This documentary examines the resettlement of Japanese Americans after World War II through the signing of HR442 by President Reagan in 1988, wherein it was formally acknowledged that internment was based on racism and merited an apology and reparation. Among those interviewed for the documentary are: Roy Doi of Davis, Georgette Imura and Diane Tomoda of Sacramento, Pat Emino and Kiyo Fujiu of Chicago, Ellen Nakamura and John Fuyume of Seabrook, New Jersey, Iddy Asada of Seabrook, New Jersey, Robert Nakamura, Karen Ishizuka and Victor Shibata of Los Angeles, Japanese American Citizen League Executive Director John Tateishi, Secretary of Transportation Norman Mineta, Senator Daniel Inouye and Congresswoman Doris Matsui.[2]

The Chile letter

On August 1 1979 Thirty-five U.S. Congressmen signed a letter[3]to President Jimmy Carter demanding that private bank loans to Chile be barred unless the Chilean government chose to extradite three military officials, including the former director of the Chilean intelligence service. The three had been indicted for complicity in the assassination of marxist Unidad Popular government member and KGB agent Orlando Letelier and the killing of Institute for Policy Studies (IPS) staffer Ronni Moffitt in 1976.

In May 1978 the Chief Justice of the Chilean Supreme Court rejected the U.S. request for extradition.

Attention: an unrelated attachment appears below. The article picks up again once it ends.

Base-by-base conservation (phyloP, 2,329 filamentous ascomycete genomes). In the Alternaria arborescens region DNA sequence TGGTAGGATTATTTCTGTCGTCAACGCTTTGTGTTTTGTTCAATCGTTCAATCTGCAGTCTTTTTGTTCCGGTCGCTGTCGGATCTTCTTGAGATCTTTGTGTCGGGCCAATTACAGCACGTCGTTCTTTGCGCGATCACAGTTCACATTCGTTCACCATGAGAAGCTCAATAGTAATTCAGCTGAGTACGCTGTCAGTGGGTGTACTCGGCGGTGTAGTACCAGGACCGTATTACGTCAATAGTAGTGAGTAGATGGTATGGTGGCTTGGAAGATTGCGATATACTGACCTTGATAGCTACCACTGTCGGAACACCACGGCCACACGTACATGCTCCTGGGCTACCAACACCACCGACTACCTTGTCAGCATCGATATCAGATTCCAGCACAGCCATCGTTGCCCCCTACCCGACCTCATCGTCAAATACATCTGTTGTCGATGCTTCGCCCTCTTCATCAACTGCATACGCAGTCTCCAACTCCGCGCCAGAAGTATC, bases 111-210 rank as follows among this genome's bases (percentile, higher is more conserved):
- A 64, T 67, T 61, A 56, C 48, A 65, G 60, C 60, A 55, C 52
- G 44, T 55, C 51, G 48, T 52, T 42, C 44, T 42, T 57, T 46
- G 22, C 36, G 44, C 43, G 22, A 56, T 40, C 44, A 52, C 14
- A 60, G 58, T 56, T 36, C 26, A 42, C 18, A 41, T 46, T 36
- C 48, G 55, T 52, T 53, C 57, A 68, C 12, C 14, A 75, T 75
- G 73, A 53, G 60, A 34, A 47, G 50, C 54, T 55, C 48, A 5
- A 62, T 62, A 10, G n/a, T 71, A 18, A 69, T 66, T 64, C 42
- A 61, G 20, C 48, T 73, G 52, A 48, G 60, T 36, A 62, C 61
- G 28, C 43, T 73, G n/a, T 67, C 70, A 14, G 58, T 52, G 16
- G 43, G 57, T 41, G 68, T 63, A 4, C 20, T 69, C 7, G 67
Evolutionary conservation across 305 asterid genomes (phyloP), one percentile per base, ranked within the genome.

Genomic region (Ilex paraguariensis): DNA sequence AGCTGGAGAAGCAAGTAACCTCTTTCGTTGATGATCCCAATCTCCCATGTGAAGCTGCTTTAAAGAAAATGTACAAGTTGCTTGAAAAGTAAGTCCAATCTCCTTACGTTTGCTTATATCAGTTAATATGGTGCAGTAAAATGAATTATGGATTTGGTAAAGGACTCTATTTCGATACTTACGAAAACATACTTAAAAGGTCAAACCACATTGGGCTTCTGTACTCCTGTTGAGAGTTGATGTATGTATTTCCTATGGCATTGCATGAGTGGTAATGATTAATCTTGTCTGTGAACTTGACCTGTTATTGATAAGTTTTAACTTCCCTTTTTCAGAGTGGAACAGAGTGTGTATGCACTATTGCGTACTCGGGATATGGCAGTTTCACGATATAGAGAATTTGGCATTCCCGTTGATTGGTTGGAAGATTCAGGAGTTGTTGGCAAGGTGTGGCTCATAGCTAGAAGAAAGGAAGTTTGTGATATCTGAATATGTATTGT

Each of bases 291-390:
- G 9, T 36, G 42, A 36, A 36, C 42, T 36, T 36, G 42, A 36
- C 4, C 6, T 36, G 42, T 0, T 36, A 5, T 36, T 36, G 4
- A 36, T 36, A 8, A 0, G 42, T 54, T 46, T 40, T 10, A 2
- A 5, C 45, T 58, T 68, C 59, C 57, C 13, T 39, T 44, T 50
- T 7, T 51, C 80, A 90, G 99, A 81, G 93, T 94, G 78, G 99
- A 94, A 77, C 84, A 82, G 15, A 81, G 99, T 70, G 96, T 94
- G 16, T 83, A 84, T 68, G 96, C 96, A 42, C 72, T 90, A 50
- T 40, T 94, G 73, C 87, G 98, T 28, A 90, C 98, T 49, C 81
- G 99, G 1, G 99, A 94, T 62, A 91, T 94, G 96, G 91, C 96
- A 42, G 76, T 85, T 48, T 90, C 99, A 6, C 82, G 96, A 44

Chief sponsor of the letter was Rep. Tom Harkin (D-IA), who was joined by Congressmen John Burton (D-CA), John Conyers (D-MI), Robert Kastenmeier (D-WI), Ron Dellums (D-CA), Berkley Bedell (D-IA), Richard Ottinger (D-NY), Fred Richmond (D-NY), Robert Drinan (D-MA), Leon Panetta (D-CA), Don Edwards (D-CA); Norman Mineta (D-CA), Pete Stark (D-CA}, Anthony Beileson (D-CA) George Brown (D-CA), Toby Moffett (D-CT), Dale Kildee (D-MI), Eugene Atkinson (D-PA), Michael Barnes (D-MD), David Bonior (D-MI), Adam Benjamin (D-IN), William Brodhead (D-MI), Robert Carr (D-MI), Tom Daschle (D-SD), Tom Downey (D-NY), Harold Hollenbeck (R-NJ), Pete Kostmayer (D-PA), Stewart McKinney (R-CT), Edward Markey (D-MA), Andrew Maguire (D-NJ) Richard Nolan (DFL-MN), Gerry Studds (D-MA), Bruce Vento (DFL-MN) and Howard Wolpe (D-MI).

The Harkin letter characterized the Chilean government as "an enemy of the American people" and urged the President to "take strong action against this terrorist government." The letter was released (9 A.M. on August 1 1979) at the same time a press statement from the Washington, DC, Chile Legislative Center of the National Coordinating Center in Solidarity with Chile, staffed by veterans of the Venceremos Brigade and the Communist Party USA, supported the Congressional letter and urged pressure so that the State Department does not accept a military trial of the three Chileans in Chile as a substitute for extradition and trial in the US.

South Africa benefit

On January 17 1986, a benefit concert was held at Oakland's Henry J. Kaiser Convention Center, for the National Emergency Fund of the South African Council of Churches.

Dinner Committee Members included Hon. Alan Cranston, Hon. Leo McCarthy, Hon. Barbara Boxer, Hon. Sala Burton, Hon. Ron Dellums (a DSA member), Hon. Don Edwards, Hon. Tom Lantos Hon. George Miller, Jr. Hon. Norman Mineta, Hon. Pete Stark, Hon. Willie Brown, plus Democratic Socialists of America members Julian Bond, Nancy Skinner, Harry Britt, John Henning, Adam Hochschild, Frances Moore Lappe, Stanley Sheinbaum, Communist Party USA affiliates Wilson Riles, Jr., Maudelle Shirek, Al Lannon, and Irving Sarnoff, and radical socialists Julianne Malveaux, Drummond Pike, John George, Peter Yarrow and actor/activist Sidney Poitier.[4]

Free Wen Ho Lee